Politecnico di Milano (ITALY)
About this paper:
Appears in: INTED2009 Proceedings
Publication year: 2009
Pages: 1790-1797
ISBN: 978-84-612-7578-6
ISSN: 2340-1079
Conference name: 3rd International Technology, Education and Development Conference
Dates: 9-11 March, 2009
Location: Valencia, Spain
The knowledge of materials characteristics allows the designer not only to make the best material selection as a function of its application in a given product, but also to overcome its limits and constraints in a design path where materials and transformation technologies become variables of the creation process.
The materials rational and oriented use is necessary to bring out and enrich the perceptive and sensorial experience undergone by the consumer.
The innovative values of an object can be underlined by the chosen material; in fact its mechanical and chemico-physical properties, as well as its forming, joining and finishing technologies, all participate to the success of a product.
The history of design, of products and their shapes, is based on the constant dialectic relationship between a project and new materials and technologies.
The central role materials had in the past is attested by the traditional identification of the evolutionary eras with the material accompanying man’s presence: the Stone Age, the Copper Age, the Bronze Age, the Iron Age. Though only the most recent developments in chemistry allowed the beginning of a new era based on materials designed by man, during the industrial revolution (XVII-XIX centuries) new instruments and equipments became available, thus increasing the number, efficiency and variety of man’s actions on materials.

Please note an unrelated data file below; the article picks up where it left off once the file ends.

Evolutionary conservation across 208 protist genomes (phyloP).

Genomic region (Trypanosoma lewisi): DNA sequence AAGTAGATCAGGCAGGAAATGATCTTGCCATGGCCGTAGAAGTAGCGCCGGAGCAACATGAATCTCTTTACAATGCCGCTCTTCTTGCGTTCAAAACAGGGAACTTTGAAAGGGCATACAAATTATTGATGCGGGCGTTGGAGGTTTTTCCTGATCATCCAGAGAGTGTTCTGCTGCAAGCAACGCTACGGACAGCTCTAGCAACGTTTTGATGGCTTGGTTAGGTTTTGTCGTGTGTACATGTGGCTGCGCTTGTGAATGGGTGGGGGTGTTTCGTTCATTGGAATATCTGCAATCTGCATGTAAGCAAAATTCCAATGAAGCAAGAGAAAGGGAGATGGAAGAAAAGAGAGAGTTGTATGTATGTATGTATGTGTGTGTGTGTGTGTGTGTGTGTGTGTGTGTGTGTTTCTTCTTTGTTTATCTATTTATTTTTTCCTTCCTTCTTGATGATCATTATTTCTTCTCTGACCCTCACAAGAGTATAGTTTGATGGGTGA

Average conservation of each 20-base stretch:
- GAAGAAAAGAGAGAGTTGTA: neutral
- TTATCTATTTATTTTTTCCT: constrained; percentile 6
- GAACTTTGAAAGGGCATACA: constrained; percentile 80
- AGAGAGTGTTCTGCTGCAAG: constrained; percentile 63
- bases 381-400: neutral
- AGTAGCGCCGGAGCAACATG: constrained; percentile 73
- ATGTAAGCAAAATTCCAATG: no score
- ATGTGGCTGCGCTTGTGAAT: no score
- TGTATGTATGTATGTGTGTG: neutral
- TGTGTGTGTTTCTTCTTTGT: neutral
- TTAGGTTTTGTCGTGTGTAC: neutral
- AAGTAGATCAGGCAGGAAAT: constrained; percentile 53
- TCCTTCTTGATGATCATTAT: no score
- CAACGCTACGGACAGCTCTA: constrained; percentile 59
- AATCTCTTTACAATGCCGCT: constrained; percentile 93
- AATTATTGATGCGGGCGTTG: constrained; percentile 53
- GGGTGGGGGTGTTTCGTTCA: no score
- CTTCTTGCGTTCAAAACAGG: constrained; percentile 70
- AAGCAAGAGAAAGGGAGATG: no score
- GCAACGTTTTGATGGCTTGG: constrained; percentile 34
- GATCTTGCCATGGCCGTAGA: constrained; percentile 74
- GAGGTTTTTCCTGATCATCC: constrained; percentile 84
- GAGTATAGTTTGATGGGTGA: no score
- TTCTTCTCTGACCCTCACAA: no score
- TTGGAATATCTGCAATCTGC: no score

Nowadays the knowledge of materials properties is essential more than ever, as for both technical and engineering properties, and expressive-sensorial perceptions, in order to produce an aware design and exploit in the most appropriate way potentials and limits of the chosen material.
What must be constantly kept in mind is that such a fast materials evolution has never been observed before, as well as such a wide range of properties.
The modern designer duty is not limited to the selection of the correct material, which best satisfies the design requirements, as product realization is generally not included in design characteristics. A correct design, in fact, must also consider the production process, that is, processes needed to confer a shape to the material, to connect different pieces and to grant the desired surface finishing.
During the last decades, and specially in recent years, the amount of materials available to design and production is constantly increasing at a dizzy rate; similarly, also differentiating characteristics are widening.
Though the implicit difficulty of constantly being up-to-date the designer must meet with is evident, we must stress out that the consequent lack of knowledge unavoidably turns into a loss of opportunities; today, a deeply innovative design is favoured by a smart and imaginative exploring of new materials, even designed on purpose whenever necessary. Since there’s no reason for expect a decrease in new materials development, it is reasonable to expect that in next years materials selection will become even more articulate and complex, specially as for new working technologies.
Aim of the paper is to demonstrate through a historical excursus the deep connection between design, materials and technologies, and to underline the importance of knowledge for an aware and innovative design.
innovation, technology, materials.